There will be more than 250 million connected cars by the end of the decade, according to Gartner analysts.
In a report Jan. 26, the analysts said that vehicles are becoming an increasingly large part of the burgeoning Internet of things (IoT) market, and that will only grow over the next few years, with one in five cars having some form of wireless network connectivity by 2020. As cars are becoming more connected, it will lead to new in-vehicle services and self-driving capabilities. In-car connectivity already is beginning to move from luxury and premium vehicles into more midrange cars, according to James Hines, research director at Gartner.
“The increased consumption and creation of digital content within the vehicle will drive the need for more sophisticated infotainment systems, creating opportunities for application processors, graphics accelerators, displays and human-machine interface technologies,” Hines said in a statement. “At the same time, new concepts of mobility and vehicle usage will lead to new business models and expansion of alternatives to car ownership, especially in urban environments.”
The IoT is expected to grow rapidly over the next several years as more devices and systems—from smartphones and tablets to cars, home appliances, industrial systems and surveillance cameras—become connected to the Internet and each other. The numbers vary—Gartner analysts predict that the number of connected things will grow from 4.9 billion this year to 25 billion in 2020, while Cisco Systems said it will go from 25 billion last year to 50 billion at the end of the decade—but the trajectory is upward.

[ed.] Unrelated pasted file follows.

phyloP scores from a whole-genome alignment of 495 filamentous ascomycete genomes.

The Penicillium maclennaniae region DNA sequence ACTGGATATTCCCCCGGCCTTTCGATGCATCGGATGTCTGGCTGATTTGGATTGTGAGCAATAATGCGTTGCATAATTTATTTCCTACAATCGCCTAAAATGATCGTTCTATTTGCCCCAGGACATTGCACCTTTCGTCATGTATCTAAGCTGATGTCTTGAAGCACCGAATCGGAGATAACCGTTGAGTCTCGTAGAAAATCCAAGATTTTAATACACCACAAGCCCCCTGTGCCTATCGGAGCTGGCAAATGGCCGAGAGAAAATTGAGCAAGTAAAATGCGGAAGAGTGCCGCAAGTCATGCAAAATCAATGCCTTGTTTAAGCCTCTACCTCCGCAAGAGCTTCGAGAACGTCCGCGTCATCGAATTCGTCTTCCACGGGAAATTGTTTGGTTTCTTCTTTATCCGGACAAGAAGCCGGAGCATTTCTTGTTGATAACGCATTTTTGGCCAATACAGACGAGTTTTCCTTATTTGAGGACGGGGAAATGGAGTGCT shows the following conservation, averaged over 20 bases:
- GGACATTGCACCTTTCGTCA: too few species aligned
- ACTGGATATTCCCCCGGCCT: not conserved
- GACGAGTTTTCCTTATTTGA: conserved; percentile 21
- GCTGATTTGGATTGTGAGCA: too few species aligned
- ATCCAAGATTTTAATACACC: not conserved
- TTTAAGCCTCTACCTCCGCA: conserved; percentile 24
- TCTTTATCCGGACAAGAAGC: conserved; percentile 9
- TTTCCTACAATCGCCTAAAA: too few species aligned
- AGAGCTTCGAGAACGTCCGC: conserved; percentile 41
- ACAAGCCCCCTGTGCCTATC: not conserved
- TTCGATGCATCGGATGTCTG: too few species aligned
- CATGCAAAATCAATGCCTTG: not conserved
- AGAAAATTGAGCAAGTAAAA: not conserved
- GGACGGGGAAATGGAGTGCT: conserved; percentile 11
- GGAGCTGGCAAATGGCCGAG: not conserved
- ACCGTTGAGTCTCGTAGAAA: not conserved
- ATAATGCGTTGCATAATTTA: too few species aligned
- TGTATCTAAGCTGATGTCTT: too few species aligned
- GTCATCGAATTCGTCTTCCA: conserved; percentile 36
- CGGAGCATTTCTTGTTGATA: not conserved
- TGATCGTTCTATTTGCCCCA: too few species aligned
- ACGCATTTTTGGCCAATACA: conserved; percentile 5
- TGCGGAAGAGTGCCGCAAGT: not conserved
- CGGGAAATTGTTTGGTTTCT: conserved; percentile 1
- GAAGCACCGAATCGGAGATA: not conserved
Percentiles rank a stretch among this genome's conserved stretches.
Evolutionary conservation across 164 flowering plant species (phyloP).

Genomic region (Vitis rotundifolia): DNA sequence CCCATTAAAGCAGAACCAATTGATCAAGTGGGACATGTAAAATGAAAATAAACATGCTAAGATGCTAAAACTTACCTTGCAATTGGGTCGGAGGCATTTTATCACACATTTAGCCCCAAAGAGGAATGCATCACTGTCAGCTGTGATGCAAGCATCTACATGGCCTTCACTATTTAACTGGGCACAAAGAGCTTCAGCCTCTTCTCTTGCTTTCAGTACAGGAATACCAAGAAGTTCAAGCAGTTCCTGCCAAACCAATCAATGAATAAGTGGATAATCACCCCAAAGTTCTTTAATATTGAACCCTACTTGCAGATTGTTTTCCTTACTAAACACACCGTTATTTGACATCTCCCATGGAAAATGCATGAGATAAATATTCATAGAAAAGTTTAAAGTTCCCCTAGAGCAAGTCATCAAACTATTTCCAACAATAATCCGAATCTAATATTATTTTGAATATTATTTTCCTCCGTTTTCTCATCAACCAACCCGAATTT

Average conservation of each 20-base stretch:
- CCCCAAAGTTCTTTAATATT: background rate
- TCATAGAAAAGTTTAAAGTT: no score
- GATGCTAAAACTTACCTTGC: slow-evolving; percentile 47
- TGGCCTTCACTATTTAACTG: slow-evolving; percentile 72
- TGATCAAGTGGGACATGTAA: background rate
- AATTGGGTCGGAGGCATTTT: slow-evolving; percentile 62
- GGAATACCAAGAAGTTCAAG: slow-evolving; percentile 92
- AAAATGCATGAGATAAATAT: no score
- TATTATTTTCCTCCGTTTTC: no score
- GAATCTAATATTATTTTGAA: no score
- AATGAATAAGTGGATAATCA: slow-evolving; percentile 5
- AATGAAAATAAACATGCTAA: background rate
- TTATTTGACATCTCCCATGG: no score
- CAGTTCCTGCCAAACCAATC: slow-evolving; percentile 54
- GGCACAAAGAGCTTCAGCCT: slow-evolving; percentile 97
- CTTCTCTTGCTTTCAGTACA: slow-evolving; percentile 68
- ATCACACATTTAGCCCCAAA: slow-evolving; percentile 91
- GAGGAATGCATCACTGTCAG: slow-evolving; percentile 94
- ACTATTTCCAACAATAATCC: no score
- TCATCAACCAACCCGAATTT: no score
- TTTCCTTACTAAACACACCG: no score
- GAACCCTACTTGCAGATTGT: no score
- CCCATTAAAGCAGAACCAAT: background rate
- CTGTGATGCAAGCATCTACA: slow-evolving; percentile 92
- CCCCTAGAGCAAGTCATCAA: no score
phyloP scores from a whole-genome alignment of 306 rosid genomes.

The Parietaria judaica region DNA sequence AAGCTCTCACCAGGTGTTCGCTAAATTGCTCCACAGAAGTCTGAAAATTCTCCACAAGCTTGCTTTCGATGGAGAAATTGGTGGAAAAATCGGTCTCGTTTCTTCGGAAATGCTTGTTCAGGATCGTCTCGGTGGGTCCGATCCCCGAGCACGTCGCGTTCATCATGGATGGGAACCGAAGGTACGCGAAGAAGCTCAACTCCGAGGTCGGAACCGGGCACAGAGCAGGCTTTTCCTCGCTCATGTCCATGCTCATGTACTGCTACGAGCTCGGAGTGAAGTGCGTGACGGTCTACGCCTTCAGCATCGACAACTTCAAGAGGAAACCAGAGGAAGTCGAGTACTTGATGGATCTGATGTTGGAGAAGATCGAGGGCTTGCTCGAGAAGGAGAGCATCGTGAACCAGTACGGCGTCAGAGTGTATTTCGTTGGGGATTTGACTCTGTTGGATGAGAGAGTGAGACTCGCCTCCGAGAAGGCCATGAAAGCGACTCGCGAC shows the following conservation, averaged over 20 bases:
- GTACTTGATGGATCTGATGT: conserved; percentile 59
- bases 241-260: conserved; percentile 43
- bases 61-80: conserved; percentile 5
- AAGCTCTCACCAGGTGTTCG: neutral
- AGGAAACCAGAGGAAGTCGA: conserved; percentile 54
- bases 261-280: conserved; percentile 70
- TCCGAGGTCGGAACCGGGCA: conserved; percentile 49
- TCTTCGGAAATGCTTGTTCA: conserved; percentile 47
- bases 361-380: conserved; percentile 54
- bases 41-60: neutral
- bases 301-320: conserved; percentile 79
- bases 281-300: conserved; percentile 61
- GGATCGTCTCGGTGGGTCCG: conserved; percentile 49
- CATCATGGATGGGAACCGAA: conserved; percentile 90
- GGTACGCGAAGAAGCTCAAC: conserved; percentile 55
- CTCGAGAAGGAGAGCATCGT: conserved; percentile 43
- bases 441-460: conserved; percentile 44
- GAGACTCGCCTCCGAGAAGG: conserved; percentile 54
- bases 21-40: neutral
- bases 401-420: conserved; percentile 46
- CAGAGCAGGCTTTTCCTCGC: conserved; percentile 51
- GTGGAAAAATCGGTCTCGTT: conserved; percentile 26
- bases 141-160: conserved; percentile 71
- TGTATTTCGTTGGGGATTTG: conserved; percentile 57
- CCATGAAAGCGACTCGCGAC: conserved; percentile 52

Vehicles have become a focus of a growing number of tech vendors and automakers, from Google, Intel and Qualcomm to Honda and Ford. Most recently, officials with chip maker Nvidia at the 2015 International Consumer Electronics Show put much of their focus on the automotive industry, including introducing the company’s Drive PX for in-car analytics and Drive CX platform for in-cabin infotainment systems.
IBM earlier this month released its Automotive Global Study 2025, in which auto executives said cars will become more personalized for drivers over the next 10 years, but autonomous vehicles and fully automated driving will not yet be commonplace.
In a report in July 2014, Infonetics Research analysts said that auto makers like GM, BMW and Tesla are putting a lot of money into connected car programs, including partnerships with machine-to-machine (M2M) service providers like AT&T and China Mobile. The car connected segment accounts for as much as 90 percent of their M2M revenues.
In all, the connected vehicle market between 2013 and 2018 will grow about 25 percent annually, almost 21 times the expected growth rate of traditional mobile voice and data services, according to the research firm.
The market for advanced driver assistance systems (ADAS) is growing rapidly, according to ABI Research analysts. In a Jan. 26 report, the firm said the market is expected to grow from $11.1 billion last year to $91.9 billion by 2020, and moving past $200 billion by 2024. Helping drive the growth is the expansion of the technology from high-end luxury vehicles to more affordable cars and mini automobiles. ABI Research analyst James Hodgson pointed to Toyota’s planned rollout of several packages as an example of the ADAS technology being brought to the mass market.